At 12:32 PM, Anonymous Anonymous said...

"To this day, bikes are primarily a recreational accessory in the US."

Which is a huge missed opportunity.

 
At 6:38 PM, Anonymous Anonymous said...

"Let me tell you what I think of bicycling. I think it has done more to emancipate women than anything else in the world. It gives women a feeling of freedom and self-reliance. I stand and rejoice every time I see a woman ride by on a wheel...the picture of free, untrammeled womanhood." - Susan B. Anthony.

Rob will probably be quick to point out she was politically motivated, and dismiss woman's suffrage as "bikethink" or terrorism.

 
At 10:31 AM, Blogger Rob Anderson said...

Anthony died in 1906, which makes her comments on transportation issues in the US of limited utility now. What she said then probably contained some truth in the hyperbole. But I bet the automobile has done much more for the liberation of women since that time. Note that the most repressive Arab regimes don't allow women to drive.

I of course support women's suffrage. The point I made about terrorists and cyclists: both are politically motivated. Many people in SF ride bikes not because they are a safe, sensible way to get around but because they are politically motivated to do so.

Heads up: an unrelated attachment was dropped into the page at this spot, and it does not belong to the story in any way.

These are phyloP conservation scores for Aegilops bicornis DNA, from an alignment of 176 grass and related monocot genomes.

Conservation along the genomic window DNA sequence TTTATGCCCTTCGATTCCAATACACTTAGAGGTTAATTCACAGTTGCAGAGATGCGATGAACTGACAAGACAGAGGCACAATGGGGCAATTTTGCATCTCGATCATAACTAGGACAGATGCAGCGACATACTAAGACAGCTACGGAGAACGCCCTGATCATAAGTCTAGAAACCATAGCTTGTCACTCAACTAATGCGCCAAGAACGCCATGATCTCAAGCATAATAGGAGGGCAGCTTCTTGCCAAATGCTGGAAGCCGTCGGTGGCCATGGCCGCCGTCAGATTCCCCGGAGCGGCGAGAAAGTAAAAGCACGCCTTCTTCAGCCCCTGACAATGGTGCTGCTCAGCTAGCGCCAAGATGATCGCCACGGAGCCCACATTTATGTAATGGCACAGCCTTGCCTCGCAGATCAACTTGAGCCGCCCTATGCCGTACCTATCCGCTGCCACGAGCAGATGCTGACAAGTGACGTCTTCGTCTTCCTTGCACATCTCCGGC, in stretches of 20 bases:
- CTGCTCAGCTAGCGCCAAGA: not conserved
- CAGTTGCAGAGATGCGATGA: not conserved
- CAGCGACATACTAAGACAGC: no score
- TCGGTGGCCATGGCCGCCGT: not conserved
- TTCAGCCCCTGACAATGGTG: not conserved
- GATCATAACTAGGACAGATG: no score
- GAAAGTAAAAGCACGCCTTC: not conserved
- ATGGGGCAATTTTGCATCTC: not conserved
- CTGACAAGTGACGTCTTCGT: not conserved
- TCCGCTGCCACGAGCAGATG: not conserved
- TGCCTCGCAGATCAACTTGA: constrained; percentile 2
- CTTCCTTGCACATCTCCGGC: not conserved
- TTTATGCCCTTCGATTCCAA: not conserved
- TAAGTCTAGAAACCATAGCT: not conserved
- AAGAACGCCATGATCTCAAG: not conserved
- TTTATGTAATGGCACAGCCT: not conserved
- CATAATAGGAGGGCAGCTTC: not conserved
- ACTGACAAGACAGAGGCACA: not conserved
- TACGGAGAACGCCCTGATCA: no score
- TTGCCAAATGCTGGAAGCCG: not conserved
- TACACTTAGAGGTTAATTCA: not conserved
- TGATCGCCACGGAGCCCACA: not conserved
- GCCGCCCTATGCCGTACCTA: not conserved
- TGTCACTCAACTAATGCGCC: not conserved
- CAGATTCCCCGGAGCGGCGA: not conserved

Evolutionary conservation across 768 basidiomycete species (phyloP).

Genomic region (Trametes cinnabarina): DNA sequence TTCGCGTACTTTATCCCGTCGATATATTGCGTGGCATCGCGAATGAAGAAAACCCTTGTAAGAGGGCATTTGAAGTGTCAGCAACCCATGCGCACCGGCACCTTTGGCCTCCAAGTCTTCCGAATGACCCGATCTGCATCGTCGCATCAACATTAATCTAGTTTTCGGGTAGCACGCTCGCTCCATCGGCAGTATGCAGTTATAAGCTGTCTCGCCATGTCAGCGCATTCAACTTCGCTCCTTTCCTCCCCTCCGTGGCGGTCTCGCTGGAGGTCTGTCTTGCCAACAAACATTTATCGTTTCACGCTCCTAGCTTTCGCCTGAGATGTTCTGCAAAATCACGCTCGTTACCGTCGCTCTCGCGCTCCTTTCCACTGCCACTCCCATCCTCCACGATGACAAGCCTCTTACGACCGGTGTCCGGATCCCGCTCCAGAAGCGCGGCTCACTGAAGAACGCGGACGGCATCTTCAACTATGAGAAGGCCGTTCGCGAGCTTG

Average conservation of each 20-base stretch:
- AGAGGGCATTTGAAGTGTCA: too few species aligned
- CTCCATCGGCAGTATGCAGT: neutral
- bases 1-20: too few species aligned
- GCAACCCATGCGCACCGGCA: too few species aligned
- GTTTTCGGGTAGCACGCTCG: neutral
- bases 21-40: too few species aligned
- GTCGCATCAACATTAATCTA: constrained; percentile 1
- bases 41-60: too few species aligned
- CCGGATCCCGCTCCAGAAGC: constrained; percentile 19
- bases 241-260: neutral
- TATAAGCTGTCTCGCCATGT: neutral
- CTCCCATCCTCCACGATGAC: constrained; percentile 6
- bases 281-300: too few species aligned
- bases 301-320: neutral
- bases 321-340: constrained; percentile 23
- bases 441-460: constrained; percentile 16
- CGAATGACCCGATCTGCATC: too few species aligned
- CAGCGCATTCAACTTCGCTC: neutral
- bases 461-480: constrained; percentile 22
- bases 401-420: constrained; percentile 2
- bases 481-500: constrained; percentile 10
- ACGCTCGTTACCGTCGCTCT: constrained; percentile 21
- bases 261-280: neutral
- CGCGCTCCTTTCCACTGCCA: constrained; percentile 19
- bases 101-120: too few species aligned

By the way, I notice from the city's "2007 Citywide Bicycle Counts Report" that only 24% of the city's cyclists are women.

 
At 12:41 PM, Anonymous Anonymous said...

And for those of us that understand cycling involves risk (also true of driving or walking) should not be allowed a sensible way to get around?

Islamic fundamentalists want to force people to live according to their beliefs. I'm not going to force Rob to ride a bike, yet he believes we should all stop riding because he personally doesn't agree with it.